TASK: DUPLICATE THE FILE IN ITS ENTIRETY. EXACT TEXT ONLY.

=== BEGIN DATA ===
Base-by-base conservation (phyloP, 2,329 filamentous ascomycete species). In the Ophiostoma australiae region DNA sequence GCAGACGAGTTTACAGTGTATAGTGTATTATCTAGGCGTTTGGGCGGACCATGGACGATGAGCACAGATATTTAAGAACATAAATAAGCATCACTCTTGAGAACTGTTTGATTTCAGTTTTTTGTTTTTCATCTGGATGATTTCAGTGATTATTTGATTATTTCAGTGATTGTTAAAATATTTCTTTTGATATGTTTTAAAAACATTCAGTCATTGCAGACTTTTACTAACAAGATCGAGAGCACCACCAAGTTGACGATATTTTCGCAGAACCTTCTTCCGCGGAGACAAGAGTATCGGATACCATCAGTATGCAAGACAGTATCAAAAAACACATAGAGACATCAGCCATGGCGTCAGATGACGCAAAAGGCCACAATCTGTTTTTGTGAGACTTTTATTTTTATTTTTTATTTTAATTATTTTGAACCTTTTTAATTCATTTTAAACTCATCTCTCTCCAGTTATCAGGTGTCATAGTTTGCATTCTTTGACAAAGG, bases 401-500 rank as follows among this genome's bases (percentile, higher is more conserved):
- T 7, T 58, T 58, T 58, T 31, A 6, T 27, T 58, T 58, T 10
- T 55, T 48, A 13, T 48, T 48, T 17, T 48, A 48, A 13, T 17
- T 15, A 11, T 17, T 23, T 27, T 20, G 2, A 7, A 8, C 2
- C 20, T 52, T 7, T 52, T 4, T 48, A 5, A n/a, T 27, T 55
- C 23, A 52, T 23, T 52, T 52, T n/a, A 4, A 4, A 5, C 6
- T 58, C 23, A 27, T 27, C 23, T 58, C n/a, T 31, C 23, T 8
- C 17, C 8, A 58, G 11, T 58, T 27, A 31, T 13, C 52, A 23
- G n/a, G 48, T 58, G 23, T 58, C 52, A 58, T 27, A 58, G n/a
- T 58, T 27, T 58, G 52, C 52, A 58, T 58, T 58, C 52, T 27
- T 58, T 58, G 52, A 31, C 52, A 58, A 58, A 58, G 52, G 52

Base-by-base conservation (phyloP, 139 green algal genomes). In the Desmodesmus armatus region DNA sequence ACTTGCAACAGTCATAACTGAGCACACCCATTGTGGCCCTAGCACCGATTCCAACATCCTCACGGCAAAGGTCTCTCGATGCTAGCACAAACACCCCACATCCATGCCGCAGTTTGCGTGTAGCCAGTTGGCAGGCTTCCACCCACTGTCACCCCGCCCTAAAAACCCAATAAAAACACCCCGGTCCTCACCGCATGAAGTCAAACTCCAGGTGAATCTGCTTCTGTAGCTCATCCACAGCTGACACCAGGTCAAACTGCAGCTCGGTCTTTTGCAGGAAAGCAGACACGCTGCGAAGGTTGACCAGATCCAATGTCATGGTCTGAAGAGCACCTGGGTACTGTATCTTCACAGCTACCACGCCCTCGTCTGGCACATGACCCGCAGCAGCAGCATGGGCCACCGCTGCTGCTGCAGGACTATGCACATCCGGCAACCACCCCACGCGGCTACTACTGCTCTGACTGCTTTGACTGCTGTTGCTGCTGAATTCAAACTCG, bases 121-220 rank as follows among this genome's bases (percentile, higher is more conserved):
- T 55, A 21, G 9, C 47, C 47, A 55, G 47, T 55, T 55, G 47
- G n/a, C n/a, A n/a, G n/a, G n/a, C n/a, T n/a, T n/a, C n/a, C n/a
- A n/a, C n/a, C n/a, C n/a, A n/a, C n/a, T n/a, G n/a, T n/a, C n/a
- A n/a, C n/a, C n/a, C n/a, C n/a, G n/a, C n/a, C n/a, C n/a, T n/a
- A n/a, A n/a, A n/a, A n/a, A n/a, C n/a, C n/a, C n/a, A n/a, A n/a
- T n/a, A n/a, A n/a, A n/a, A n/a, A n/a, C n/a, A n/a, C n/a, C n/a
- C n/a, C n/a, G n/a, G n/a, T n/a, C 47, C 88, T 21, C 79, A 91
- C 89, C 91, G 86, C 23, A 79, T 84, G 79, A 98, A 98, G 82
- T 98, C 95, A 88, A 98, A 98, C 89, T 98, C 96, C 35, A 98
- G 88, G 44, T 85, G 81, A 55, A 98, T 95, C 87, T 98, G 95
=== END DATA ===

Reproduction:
Base-by-base conservation (phyloP, 2,329 filamentous ascomycete species). In the Ophiostoma australiae region DNA sequence GCAGACGAGTTTACAGTGTATAGTGTATTATCTAGGCGTTTGGGCGGACCATGGACGATGAGCACAGATATTTAAGAACATAAATAAGCATCACTCTTGAGAACTGTTTGATTTCAGTTTTTTGTTTTTCATCTGGATGATTTCAGTGATTATTTGATTATTTCAGTGATTGTTAAAATATTTCTTTTGATATGTTTTAAAAACATTCAGTCATTGCAGACTTTTACTAACAAGATCGAGAGCACCACCAAGTTGACGATATTTTCGCAGAACCTTCTTCCGCGGAGACAAGAGTATCGGATACCATCAGTATGCAAGACAGTATCAAAAAACACATAGAGACATCAGCCATGGCGTCAGATGACGCAAAAGGCCACAATCTGTTTTTGTGAGACTTTTATTTTTATTTTTTATTTTAATTATTTTGAACCTTTTTAATTCATTTTAAACTCATCTCTCTCCAGTTATCAGGTGTCATAGTTTGCATTCTTTGACAAAGG, bases 401-500 rank as follows among this genome's bases (percentile, higher is more conserved):
- T 7, T 58, T 58, T 58, T 31, A 6, T 27, T 58, T 58, T 10
- T 55, T 48, A 13, T 48, T 48, T 17, T 48, A 48, A 13, T 17
- T 15, A 11, T 17, T 23, T 27, T 20, G 2, A 7, A 8, C 2
- C 20, T 52, T 7, T 52, T 4, T 48, A 5, A n/a, T 27, T 55
- C 23, A 52, T 23, T 52, T 52, T n/a, A 4, A 4, A 5, C 6
- T 58, C 23, A 27, T 27, C 23, T 58, C n/a, T 31, C 23, T 8
- C 17, C 8, A 58, G 11, T 58, T 27, A 31, T 13, C 52, A 23
- G n/a, G 48, T 58, G 23, T 58, C 52, A 58, T 27, A 58, G n/a
- T 58, T 27, T 58, G 52, C 52, A 58, T 58, T 58, C 52, T 27
- T 58, T 58, G 52, A 31, C 52, A 58, A 58, A 58, G 52, G 52

Base-by-base conservation (phyloP, 139 green algal genomes). In the Desmodesmus armatus region DNA sequence ACTTGCAACAGTCATAACTGAGCACACCCATTGTGGCCCTAGCACCGATTCCAACATCCTCACGGCAAAGGTCTCTCGATGCTAGCACAAACACCCCACATCCATGCCGCAGTTTGCGTGTAGCCAGTTGGCAGGCTTCCACCCACTGTCACCCCGCCCTAAAAACCCAATAAAAACACCCCGGTCCTCACCGCATGAAGTCAAACTCCAGGTGAATCTGCTTCTGTAGCTCATCCACAGCTGACACCAGGTCAAACTGCAGCTCGGTCTTTTGCAGGAAAGCAGACACGCTGCGAAGGTTGACCAGATCCAATGTCATGGTCTGAAGAGCACCTGGGTACTGTATCTTCACAGCTACCACGCCCTCGTCTGGCACATGACCCGCAGCAGCAGCATGGGCCACCGCTGCTGCTGCAGGACTATGCACATCCGGCAACCACCCCACGCGGCTACTACTGCTCTGACTGCTTTGACTGCTGTTGCTGCTGAATTCAAACTCG, bases 121-220 rank as follows among this genome's bases (percentile, higher is more conserved):
- T 55, A 21, G 9, C 47, C 47, A 55, G 47, T 55, T 55, G 47
- G n/a, C n/a, A n/a, G n/a, G n/a, C n/a, T n/a, T n/a, C n/a, C n/a
- A n/a, C n/a, C n/a, C n/a, A n/a, C n/a, T n/a, G n/a, T n/a, C n/a
- A n/a, C n/a, C n/a, C n/a, C n/a, G n/a, C n/a, C n/a, C n/a, T n/a
- A n/a, A n/a, A n/a, A n/a, A n/a, C n/a, C n/a, C n/a, A n/a, A n/a
- T n/a, A n/a, A n/a, A n/a, A n/a, A n/a, C n/a, A n/a, C n/a, C n/a
- C n/a, C n/a, G n/a, G n/a, T n/a, C 47, C 88, T 21, C 79, A 91
- C 89, C 91, G 86, C 23, A 79, T 84, G 79, A 98, A 98, G 82
- T 98, C 95, A 88, A 98, A 98, C 89, T 98, C 96, C 35, A 98
- G 88, G 44, T 85, G 81, A 55, A 98, T 95, C 87, T 98, G 95